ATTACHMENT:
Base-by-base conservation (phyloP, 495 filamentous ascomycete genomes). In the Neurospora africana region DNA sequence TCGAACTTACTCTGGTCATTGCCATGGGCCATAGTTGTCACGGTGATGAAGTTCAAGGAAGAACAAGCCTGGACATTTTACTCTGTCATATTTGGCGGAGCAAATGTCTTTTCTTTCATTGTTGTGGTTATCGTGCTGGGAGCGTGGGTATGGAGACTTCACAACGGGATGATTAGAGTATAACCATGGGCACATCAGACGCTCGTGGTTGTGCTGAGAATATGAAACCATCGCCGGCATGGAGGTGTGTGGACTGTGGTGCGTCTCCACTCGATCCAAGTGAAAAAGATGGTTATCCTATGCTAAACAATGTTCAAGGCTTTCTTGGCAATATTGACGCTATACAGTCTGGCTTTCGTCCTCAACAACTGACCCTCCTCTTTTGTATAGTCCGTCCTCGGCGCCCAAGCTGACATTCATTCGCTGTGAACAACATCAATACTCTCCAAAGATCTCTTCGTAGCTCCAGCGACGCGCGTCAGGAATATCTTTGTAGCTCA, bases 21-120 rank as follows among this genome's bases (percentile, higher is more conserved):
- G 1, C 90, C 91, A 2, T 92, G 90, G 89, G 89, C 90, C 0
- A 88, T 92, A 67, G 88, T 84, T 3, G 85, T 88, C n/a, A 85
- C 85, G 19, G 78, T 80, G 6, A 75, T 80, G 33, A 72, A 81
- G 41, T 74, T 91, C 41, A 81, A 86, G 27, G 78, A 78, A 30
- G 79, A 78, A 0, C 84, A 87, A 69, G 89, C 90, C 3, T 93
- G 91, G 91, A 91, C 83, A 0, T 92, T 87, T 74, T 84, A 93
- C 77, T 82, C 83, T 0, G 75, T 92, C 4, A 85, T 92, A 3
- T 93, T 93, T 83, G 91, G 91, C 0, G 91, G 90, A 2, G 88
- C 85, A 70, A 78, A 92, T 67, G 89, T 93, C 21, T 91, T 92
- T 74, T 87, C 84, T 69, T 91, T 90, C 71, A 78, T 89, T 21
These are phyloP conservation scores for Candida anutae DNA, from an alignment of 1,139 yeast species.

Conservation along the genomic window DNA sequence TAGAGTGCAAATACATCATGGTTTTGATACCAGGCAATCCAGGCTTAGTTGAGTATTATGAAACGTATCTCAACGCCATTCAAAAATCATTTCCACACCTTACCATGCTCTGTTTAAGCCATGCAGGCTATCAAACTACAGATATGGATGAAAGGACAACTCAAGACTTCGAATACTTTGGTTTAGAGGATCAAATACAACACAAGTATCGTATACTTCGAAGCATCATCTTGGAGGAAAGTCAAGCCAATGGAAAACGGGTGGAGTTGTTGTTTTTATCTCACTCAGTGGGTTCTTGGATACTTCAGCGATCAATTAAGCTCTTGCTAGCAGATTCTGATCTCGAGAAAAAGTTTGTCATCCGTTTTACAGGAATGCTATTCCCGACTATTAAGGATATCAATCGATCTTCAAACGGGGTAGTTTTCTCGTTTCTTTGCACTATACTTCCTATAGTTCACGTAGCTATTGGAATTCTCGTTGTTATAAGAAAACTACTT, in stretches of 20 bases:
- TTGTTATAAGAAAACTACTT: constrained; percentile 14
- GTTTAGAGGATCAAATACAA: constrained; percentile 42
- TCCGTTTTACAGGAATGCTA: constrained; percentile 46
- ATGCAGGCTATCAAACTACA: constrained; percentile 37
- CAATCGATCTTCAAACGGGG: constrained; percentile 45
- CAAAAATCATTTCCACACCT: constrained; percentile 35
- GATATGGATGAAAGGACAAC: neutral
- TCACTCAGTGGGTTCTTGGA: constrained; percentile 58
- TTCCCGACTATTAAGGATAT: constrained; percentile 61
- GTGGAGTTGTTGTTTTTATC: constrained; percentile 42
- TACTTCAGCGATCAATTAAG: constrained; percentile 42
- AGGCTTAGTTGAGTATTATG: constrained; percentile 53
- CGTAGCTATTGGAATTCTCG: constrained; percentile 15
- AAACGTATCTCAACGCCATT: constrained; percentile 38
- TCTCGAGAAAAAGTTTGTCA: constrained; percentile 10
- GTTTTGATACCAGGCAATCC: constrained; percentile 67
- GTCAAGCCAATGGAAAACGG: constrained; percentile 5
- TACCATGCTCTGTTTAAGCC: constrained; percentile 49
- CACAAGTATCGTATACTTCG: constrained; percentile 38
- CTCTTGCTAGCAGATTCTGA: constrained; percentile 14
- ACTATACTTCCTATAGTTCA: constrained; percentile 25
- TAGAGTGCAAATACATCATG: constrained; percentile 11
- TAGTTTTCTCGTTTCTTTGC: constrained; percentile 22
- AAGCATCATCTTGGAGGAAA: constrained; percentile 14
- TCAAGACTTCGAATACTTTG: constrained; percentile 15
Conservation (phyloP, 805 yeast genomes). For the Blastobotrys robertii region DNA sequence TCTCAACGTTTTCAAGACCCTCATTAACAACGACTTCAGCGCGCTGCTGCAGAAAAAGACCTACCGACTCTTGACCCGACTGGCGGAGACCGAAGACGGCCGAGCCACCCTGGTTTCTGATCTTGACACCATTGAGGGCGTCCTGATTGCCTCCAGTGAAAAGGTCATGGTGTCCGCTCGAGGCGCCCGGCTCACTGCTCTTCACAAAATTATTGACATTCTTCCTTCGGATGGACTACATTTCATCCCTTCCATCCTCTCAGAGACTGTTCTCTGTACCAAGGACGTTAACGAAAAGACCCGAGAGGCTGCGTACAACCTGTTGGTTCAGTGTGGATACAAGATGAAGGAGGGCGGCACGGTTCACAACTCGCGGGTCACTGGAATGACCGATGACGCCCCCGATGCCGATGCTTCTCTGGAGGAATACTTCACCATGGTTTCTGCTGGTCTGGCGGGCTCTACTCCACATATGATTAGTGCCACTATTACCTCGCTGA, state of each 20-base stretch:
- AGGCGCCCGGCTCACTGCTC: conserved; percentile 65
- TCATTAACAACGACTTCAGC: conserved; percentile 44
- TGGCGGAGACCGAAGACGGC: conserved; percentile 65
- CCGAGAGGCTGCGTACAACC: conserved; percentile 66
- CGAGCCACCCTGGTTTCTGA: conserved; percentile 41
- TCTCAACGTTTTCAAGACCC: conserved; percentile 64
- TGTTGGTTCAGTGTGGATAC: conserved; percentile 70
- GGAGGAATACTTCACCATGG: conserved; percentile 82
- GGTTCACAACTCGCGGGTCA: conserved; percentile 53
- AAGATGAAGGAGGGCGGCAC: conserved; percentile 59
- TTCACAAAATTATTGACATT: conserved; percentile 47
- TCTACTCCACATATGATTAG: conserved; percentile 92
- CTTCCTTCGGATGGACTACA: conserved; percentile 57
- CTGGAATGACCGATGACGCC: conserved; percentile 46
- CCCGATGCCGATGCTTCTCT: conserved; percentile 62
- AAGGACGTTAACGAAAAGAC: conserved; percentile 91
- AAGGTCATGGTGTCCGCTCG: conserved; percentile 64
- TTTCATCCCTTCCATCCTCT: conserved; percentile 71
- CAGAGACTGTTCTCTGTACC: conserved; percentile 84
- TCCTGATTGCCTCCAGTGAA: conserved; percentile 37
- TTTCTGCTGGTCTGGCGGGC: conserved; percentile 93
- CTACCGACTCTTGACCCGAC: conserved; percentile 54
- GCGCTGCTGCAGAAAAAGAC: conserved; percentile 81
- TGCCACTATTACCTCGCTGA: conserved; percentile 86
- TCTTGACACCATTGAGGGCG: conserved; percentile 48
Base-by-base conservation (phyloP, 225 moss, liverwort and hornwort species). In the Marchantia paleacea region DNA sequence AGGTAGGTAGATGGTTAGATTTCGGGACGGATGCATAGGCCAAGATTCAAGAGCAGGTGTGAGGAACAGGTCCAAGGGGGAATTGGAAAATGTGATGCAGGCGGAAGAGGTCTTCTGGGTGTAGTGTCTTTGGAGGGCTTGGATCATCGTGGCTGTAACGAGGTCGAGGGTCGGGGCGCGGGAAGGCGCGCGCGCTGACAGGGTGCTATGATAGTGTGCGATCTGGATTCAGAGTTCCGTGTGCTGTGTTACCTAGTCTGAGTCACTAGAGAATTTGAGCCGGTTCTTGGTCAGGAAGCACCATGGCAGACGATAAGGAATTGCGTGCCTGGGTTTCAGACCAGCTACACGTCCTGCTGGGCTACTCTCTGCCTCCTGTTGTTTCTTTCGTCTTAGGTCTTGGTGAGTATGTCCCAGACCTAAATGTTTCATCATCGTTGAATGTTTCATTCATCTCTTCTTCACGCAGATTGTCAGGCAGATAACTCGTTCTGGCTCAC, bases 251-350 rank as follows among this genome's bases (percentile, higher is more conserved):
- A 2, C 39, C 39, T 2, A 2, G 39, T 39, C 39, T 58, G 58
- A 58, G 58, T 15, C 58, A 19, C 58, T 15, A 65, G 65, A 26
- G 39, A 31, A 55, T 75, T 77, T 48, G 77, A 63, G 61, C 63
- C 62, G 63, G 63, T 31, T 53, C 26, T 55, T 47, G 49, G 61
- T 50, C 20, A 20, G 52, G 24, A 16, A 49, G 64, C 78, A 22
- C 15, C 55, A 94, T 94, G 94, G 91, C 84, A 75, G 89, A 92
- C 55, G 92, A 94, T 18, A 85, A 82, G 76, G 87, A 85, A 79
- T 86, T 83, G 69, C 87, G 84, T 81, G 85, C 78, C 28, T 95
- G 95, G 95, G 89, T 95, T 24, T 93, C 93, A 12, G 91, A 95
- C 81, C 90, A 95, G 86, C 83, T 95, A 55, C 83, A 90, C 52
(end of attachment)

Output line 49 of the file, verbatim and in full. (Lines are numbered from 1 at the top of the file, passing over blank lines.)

- AAGATGAAGGAGGGCGGCAC: conserved; percentile 59